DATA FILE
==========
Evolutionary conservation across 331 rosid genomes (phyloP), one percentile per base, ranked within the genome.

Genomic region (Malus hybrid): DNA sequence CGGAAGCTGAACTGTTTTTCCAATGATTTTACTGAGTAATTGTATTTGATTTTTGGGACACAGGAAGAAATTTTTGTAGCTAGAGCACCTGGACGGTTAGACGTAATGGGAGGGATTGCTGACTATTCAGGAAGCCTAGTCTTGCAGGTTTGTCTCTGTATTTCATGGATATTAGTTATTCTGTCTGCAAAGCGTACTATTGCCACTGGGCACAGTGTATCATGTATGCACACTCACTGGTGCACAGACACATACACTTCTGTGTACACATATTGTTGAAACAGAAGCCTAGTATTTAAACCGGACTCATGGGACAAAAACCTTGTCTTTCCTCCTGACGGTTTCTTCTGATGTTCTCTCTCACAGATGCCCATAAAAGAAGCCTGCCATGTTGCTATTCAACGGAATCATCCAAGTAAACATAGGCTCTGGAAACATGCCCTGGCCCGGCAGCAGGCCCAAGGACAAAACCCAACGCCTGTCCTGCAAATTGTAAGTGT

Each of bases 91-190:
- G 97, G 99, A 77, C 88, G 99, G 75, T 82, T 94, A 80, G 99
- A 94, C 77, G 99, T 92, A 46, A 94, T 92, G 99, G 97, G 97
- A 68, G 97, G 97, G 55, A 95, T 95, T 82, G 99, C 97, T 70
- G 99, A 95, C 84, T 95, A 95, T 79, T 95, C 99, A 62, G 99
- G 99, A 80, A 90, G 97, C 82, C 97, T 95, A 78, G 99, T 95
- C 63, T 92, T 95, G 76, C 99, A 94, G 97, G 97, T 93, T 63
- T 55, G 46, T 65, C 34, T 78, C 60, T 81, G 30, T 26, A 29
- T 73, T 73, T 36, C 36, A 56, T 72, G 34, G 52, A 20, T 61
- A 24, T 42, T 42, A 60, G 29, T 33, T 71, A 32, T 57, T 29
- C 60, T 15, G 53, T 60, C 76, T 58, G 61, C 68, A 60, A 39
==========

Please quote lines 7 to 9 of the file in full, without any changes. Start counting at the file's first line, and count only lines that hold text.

- G 99, A 95, C 84, T 95, A 95, T 79, T 95, C 99, A 62, G 99
- G 99, A 80, A 90, G 97, C 82, C 97, T 95, A 78, G 99, T 95
- C 63, T 92, T 95, G 76, C 99, A 94, G 97, G 97, T 93, T 63